The Beast!

This is Resin's Beast! A cluster of 300+ Raspberry Pis connected together, and a platform for building Pi clusters like Computational Lego

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The Beast is Resin's in-house cluster for testing product updates - manages and remotely updates Linux IoT Devices like the RPi, so we use it to test our product.

We're opening this up because we envision using the Beast's building blocks like lego, as a platform for easily building clusters of interconnected devices.

We've made the design modular so it can be infinitely expanded (within the Limitations of Physics™), and to make it easy to shift from Raspberry Pis to other devices.

Continue to find out more!

The Beast is Resin's "house pet", yeah we are weird that way. But seriously though, it's our in-house cluster of a few hundred Raspberry Pis connected together, and managed and updated through

It all started in 2014 with the original Beast. We wanted to build a rig so we can test updates to a swarm of embedded devices in a controlled environment.

So we built one!

We connected 120 Raspberry Pis together in their own network, and used to remotely upgrade the application running on each device. One of the big requirements from the start was to have some sort of visual feedback so we decided to have the Raspberry Pis equipped with a screen and facing towards the user, hence the tower design. As you can see from the pictures, this is a true first version, glorious in its own hacky, scrappy look.

Here are some more photos of TOB - The Original Beast.

Then came the Beast 2, also known affectionately as The Dalek. Starting with Beast 2, we wanted to focus more on modularity and Open Source, so we started the design as an open conversation, and used our Blog as a sort of unofficial Build Log while iterating on the Beast 2, and communicating openly with the community. And thus, the Beast 2 was born.

This time we bumped the Raspberry Pis to 144, and changed the wood frame for interlocking acrylic tiles, and better, which made the whole design more modular.

And here are some more pictures of The Dalek in all its glory.

And now, it's time for the final version of The Beast!

Beast 3, Unleash the Beast!

In this third version, we have finally achieved the level of modularity we want, and we're ready to bring this to the world not just for us, but for everyone who's interested in building their own, and to contribute to the design. The one we're currently building will have 336 Raspberry Pis!!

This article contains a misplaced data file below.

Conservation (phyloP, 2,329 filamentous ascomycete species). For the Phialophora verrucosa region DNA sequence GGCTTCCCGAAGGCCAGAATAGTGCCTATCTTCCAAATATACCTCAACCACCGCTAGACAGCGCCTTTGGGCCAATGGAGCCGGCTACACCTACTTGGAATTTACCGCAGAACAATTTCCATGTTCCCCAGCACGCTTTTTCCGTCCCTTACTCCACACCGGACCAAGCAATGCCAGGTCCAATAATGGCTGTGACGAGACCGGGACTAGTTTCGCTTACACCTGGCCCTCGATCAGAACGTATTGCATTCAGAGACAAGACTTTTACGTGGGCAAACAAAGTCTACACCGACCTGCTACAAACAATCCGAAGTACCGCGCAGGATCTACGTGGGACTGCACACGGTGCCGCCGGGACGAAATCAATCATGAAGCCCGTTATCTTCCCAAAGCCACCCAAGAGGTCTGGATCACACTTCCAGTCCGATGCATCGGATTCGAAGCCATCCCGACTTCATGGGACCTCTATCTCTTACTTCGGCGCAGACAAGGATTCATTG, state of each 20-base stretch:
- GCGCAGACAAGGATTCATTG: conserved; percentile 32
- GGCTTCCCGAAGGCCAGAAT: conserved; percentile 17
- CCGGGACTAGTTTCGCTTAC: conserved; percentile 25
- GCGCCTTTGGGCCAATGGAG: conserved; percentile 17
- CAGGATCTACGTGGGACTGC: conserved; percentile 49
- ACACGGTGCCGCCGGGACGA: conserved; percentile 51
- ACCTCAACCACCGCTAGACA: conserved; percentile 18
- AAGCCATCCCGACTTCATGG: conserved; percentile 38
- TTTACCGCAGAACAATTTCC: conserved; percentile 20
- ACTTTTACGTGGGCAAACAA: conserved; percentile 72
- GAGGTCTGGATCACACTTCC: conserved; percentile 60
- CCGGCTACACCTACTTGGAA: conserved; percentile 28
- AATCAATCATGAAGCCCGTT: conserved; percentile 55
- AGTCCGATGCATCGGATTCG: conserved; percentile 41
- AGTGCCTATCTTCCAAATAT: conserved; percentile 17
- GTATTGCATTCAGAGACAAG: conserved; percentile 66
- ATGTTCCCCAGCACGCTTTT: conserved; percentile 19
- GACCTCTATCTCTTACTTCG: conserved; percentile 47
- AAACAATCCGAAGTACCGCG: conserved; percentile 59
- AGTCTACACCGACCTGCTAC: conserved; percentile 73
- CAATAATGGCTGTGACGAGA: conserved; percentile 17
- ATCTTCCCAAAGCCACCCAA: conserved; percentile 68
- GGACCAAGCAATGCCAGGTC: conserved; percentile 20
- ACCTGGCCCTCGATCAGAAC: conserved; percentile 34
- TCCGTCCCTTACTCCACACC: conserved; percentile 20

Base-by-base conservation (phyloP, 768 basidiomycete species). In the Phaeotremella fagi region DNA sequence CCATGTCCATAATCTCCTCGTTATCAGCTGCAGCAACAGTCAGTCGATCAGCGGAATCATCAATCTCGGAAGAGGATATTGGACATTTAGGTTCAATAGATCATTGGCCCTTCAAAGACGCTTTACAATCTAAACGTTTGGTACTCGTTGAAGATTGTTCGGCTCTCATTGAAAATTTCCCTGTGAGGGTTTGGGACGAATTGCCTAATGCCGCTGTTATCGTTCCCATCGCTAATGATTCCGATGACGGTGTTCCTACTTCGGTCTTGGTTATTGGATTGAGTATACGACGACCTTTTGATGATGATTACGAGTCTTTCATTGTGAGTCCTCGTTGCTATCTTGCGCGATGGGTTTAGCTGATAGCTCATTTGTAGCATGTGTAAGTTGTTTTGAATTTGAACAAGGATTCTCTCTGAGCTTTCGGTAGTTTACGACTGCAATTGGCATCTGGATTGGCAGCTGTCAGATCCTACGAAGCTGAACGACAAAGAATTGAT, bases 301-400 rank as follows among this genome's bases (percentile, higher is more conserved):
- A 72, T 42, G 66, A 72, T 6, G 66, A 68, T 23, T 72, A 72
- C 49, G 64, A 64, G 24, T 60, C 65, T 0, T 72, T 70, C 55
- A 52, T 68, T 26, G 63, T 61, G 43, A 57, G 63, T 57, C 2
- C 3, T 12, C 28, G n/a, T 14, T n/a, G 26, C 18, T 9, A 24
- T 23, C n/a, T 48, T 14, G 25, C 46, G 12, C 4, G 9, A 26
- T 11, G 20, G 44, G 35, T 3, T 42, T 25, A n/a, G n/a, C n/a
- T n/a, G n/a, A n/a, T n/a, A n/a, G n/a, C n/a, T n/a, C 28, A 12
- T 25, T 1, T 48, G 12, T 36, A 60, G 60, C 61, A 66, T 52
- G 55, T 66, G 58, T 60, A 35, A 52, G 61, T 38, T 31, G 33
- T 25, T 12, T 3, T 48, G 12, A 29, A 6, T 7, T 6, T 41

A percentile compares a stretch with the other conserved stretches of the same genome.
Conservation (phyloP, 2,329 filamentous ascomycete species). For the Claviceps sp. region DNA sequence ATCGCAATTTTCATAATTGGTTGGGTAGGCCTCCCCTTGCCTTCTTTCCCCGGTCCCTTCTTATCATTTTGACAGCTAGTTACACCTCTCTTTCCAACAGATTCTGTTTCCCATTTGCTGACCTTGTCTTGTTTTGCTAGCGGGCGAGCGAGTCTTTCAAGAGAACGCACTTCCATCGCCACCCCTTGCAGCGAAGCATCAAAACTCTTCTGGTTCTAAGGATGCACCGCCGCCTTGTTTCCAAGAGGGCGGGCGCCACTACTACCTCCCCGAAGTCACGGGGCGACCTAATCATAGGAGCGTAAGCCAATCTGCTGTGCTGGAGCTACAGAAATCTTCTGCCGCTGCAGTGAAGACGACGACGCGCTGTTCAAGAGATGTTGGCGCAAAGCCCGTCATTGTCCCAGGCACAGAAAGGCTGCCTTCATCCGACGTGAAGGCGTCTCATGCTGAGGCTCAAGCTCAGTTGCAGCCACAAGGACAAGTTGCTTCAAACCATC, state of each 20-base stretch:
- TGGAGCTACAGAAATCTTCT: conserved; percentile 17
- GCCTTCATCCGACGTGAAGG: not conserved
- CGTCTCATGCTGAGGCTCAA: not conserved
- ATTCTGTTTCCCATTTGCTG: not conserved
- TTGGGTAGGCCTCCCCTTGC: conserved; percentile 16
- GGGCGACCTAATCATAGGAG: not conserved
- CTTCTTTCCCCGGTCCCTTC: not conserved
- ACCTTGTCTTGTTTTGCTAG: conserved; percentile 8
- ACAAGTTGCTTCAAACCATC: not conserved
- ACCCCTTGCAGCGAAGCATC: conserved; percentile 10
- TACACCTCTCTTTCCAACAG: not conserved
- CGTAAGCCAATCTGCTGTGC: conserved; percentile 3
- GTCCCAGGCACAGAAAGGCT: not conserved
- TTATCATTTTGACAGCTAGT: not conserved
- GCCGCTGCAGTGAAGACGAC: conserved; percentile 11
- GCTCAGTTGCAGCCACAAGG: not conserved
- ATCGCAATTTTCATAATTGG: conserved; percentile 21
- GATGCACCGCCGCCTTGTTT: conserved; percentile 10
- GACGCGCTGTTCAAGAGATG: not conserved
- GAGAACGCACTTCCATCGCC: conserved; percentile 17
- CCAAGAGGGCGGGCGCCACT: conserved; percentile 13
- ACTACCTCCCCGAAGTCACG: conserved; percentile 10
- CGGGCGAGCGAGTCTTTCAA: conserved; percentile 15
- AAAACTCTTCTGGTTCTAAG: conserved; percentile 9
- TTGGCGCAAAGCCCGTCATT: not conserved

Now first things first. Why are we putting this up on HaD? Because we want this to be an open design, and we made it modular so that people can build their own networks of Raspberry Pis (or ODroids, Orange Pis, Beaglebones, or anything they want!).

We hope you'll like it, and we can't wait to get more feedback! We'll be adding more info and updates on the Project Log. Follow us for more!

  • Meet: The Tile

    Vasilis Georgitzikis10/11/2017 at 16:31 0 comments

    So, as we said, the first goal was modularity. To that end, The Beast comprises of a number of interlocking modules, called Tiles. A Tile is basically 12 Raspberry Pis, as well as the supporting Networking and Power Supply infrastructure. The Tiles can connect Vertically or Horizontally, which allows us to expand the network as we want. Think of it as computational lego. You add as many blocks as you want, daisy chain them, and it will just work.

    Here's what a single Tile looks like:

    This particular one has standoffs that allow it to sit cosily on a desk. The same standoffs can be connected together on the top of the tile to form a handle, which makes it amazingly easy to carry a Tile around.

    In the next updates, we'll discuss more about the tile, we'll show a working one, and we'll start adding some design files!

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zakqwy wrote 6 days ago point

336 RPis! That is nuts-o! What sorts of computational tasks can you do with such a cluster?

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Vasilis Georgitzikis wrote 6 days ago point

actually, we're changing that to a nice round number of 360 ;)

we're really open to the kinds of applications. this in its core essence is a demo setup for, so that we can test resin's remote programming and management of Raspberry Pis. But we do wanna make some interactive demos that take advantage of the displays, and we wanna try running some distributed computing stuff like a Beowulf cluster and/or Hadoop or sth similar.

Any other ideas?

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zakqwy wrote 6 days ago point

360, wow! hmm.. distributed computing is something I know next to nothing about, unfortunately. I'd probably start with something blinky.

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